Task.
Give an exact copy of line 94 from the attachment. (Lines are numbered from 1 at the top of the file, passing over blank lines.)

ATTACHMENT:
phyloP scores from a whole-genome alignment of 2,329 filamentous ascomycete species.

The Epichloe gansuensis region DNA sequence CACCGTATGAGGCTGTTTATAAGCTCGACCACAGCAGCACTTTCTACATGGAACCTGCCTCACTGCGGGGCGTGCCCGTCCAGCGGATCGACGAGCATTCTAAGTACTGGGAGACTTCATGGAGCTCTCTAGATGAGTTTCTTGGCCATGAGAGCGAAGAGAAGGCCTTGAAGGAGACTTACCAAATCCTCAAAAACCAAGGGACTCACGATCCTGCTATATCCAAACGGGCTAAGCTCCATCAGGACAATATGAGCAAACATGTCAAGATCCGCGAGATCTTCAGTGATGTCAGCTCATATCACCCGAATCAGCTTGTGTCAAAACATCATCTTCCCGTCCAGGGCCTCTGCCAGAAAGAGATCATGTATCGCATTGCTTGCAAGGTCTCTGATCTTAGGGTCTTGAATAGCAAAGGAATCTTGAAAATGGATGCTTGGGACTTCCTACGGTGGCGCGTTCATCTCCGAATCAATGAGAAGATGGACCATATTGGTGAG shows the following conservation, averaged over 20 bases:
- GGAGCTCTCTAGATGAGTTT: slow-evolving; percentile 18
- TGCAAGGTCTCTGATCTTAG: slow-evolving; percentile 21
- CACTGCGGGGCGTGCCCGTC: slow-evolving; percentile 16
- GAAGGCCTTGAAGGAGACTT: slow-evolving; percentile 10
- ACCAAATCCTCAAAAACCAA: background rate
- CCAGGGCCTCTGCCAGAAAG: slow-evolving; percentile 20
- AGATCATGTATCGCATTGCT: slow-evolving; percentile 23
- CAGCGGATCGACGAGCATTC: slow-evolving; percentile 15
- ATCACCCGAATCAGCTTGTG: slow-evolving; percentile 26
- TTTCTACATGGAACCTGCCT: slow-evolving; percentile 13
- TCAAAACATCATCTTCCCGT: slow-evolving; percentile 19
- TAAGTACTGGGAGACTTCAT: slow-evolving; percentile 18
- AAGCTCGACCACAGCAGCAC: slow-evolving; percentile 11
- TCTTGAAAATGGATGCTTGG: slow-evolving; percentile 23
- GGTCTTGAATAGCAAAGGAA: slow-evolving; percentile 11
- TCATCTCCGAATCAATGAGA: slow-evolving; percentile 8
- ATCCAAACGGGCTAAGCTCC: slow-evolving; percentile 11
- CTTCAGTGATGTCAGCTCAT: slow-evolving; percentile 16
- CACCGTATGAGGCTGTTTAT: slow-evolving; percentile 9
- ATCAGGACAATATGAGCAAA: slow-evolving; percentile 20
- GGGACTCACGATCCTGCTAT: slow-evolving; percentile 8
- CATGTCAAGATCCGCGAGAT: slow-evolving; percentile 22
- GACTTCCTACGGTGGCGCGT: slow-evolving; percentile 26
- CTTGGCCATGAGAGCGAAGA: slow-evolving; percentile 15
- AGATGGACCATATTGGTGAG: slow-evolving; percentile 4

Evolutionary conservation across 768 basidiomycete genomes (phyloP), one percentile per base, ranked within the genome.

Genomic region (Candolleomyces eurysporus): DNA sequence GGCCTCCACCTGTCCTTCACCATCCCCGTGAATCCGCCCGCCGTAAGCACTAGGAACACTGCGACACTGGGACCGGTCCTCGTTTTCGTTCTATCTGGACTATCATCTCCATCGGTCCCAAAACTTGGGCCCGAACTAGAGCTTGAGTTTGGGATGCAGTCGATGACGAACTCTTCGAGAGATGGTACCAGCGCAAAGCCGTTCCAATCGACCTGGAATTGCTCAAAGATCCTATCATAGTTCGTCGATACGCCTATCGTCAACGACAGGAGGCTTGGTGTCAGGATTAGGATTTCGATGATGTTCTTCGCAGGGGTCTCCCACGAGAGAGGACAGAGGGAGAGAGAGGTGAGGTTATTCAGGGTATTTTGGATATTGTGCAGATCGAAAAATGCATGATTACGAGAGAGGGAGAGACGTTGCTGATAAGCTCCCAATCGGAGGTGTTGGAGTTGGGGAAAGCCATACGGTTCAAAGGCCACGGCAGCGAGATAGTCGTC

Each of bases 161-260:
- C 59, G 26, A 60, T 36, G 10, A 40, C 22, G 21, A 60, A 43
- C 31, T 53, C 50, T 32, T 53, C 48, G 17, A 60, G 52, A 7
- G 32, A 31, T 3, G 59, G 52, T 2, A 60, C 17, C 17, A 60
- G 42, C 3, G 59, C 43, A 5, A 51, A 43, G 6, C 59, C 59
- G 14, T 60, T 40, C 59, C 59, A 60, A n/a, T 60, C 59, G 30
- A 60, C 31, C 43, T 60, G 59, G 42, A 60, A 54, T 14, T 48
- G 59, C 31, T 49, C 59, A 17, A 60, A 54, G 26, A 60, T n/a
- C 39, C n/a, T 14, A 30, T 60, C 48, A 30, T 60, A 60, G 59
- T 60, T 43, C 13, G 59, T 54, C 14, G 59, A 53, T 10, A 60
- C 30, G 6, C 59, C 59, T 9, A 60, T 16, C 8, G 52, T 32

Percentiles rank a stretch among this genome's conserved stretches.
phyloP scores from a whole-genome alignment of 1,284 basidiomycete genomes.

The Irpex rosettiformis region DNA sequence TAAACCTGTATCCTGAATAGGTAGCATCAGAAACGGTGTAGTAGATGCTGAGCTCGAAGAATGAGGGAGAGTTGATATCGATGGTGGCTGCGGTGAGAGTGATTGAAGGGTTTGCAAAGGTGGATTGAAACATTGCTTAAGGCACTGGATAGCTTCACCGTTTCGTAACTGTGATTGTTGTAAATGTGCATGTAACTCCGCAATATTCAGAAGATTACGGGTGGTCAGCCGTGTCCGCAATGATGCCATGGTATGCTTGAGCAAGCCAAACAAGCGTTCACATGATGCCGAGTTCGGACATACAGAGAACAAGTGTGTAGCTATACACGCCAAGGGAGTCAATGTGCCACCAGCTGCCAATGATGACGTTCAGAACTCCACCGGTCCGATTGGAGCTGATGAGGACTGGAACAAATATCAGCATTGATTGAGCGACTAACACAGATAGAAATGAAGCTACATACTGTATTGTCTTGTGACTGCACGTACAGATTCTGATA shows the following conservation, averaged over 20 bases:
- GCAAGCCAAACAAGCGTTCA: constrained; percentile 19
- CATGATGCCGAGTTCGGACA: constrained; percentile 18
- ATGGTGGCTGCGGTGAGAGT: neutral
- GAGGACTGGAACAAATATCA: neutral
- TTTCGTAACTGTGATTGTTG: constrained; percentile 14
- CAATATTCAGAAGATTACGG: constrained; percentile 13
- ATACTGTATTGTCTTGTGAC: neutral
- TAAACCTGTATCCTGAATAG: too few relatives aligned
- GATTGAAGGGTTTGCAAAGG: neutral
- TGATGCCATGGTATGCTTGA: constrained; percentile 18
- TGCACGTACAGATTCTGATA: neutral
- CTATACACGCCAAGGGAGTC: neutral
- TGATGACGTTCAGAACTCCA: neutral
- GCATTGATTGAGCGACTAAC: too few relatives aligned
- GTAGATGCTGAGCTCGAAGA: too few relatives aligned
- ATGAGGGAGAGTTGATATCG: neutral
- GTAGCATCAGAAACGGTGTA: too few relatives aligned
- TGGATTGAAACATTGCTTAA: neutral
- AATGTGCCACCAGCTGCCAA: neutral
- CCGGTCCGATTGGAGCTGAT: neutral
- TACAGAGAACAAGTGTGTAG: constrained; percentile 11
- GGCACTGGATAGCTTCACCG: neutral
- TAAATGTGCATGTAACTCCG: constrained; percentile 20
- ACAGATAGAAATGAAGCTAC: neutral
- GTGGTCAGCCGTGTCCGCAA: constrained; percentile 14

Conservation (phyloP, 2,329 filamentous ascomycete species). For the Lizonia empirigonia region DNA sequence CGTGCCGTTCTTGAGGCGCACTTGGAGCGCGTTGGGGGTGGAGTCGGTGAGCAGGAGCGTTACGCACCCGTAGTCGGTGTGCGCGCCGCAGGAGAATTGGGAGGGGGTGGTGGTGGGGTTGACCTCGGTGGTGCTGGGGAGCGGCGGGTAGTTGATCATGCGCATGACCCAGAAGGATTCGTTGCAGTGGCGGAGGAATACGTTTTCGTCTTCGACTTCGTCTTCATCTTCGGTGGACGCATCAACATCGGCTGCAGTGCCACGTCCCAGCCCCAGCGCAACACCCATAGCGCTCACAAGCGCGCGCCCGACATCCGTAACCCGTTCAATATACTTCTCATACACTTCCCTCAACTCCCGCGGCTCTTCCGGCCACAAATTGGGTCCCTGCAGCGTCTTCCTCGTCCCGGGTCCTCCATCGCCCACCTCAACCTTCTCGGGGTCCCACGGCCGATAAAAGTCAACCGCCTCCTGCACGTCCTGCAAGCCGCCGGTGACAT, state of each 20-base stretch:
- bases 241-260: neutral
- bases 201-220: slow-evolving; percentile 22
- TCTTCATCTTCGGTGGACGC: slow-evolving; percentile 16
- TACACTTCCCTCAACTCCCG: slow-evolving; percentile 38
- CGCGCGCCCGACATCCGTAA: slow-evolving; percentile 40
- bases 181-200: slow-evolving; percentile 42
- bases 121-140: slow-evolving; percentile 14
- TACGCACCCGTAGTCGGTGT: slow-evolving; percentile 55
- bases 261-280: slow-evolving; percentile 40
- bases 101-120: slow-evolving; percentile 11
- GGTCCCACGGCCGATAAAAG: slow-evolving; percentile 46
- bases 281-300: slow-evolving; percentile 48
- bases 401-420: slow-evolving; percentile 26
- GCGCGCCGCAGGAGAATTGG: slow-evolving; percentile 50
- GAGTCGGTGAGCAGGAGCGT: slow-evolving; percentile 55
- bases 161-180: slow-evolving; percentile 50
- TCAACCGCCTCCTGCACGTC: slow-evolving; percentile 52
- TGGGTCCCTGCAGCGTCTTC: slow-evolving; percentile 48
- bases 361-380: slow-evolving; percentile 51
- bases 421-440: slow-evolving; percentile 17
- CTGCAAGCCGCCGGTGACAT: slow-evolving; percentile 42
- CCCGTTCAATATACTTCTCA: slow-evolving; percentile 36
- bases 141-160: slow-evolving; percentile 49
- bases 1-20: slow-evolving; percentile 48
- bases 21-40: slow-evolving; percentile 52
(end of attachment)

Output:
- bases 21-40: slow-evolving; percentile 52